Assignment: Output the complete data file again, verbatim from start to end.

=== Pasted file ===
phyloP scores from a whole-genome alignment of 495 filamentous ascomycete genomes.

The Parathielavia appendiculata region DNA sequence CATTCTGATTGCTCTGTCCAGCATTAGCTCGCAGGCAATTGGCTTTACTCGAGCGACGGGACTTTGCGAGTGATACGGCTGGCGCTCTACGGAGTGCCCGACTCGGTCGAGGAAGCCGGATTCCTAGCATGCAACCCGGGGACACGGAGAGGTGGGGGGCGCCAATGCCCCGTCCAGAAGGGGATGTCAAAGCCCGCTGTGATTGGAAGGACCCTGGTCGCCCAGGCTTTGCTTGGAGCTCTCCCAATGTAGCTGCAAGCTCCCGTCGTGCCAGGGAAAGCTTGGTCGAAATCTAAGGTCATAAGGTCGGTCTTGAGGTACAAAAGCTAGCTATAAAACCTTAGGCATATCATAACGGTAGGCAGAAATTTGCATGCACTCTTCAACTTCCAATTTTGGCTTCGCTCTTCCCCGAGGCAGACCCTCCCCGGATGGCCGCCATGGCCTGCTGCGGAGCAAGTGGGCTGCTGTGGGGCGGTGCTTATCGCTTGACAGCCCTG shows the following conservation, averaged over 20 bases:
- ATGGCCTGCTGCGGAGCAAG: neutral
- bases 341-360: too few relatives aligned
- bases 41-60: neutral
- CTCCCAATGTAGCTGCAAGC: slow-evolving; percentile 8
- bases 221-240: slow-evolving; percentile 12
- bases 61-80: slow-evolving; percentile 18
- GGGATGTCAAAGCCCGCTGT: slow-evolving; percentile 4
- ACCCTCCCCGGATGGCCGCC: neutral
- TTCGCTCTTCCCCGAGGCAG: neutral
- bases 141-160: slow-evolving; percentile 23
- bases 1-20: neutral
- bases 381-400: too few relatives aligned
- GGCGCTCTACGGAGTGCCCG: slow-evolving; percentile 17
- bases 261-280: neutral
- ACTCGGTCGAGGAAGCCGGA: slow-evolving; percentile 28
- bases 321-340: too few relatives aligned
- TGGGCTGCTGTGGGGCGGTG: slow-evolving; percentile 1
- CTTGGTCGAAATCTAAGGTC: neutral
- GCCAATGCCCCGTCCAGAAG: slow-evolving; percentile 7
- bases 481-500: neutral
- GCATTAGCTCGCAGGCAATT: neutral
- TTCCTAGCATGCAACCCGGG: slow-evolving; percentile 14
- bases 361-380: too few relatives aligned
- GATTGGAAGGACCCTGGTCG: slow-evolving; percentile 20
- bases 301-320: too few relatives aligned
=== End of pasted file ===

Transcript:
phyloP scores from a whole-genome alignment of 495 filamentous ascomycete genomes.

The Parathielavia appendiculata region DNA sequence CATTCTGATTGCTCTGTCCAGCATTAGCTCGCAGGCAATTGGCTTTACTCGAGCGACGGGACTTTGCGAGTGATACGGCTGGCGCTCTACGGAGTGCCCGACTCGGTCGAGGAAGCCGGATTCCTAGCATGCAACCCGGGGACACGGAGAGGTGGGGGGCGCCAATGCCCCGTCCAGAAGGGGATGTCAAAGCCCGCTGTGATTGGAAGGACCCTGGTCGCCCAGGCTTTGCTTGGAGCTCTCCCAATGTAGCTGCAAGCTCCCGTCGTGCCAGGGAAAGCTTGGTCGAAATCTAAGGTCATAAGGTCGGTCTTGAGGTACAAAAGCTAGCTATAAAACCTTAGGCATATCATAACGGTAGGCAGAAATTTGCATGCACTCTTCAACTTCCAATTTTGGCTTCGCTCTTCCCCGAGGCAGACCCTCCCCGGATGGCCGCCATGGCCTGCTGCGGAGCAAGTGGGCTGCTGTGGGGCGGTGCTTATCGCTTGACAGCCCTG shows the following conservation, averaged over 20 bases:
- ATGGCCTGCTGCGGAGCAAG: neutral
- bases 341-360: too few relatives aligned
- bases 41-60: neutral
- CTCCCAATGTAGCTGCAAGC: slow-evolving; percentile 8
- bases 221-240: slow-evolving; percentile 12
- bases 61-80: slow-evolving; percentile 18
- GGGATGTCAAAGCCCGCTGT: slow-evolving; percentile 4
- ACCCTCCCCGGATGGCCGCC: neutral
- TTCGCTCTTCCCCGAGGCAG: neutral
- bases 141-160: slow-evolving; percentile 23
- bases 1-20: neutral
- bases 381-400: too few relatives aligned
- GGCGCTCTACGGAGTGCCCG: slow-evolving; percentile 17
- bases 261-280: neutral
- ACTCGGTCGAGGAAGCCGGA: slow-evolving; percentile 28
- bases 321-340: too few relatives aligned
- TGGGCTGCTGTGGGGCGGTG: slow-evolving; percentile 1
- CTTGGTCGAAATCTAAGGTC: neutral
- GCCAATGCCCCGTCCAGAAG: slow-evolving; percentile 7
- bases 481-500: neutral
- GCATTAGCTCGCAGGCAATT: neutral
- TTCCTAGCATGCAACCCGGG: slow-evolving; percentile 14
- bases 361-380: too few relatives aligned
- GATTGGAAGGACCCTGGTCG: slow-evolving; percentile 20
- bases 301-320: too few relatives aligned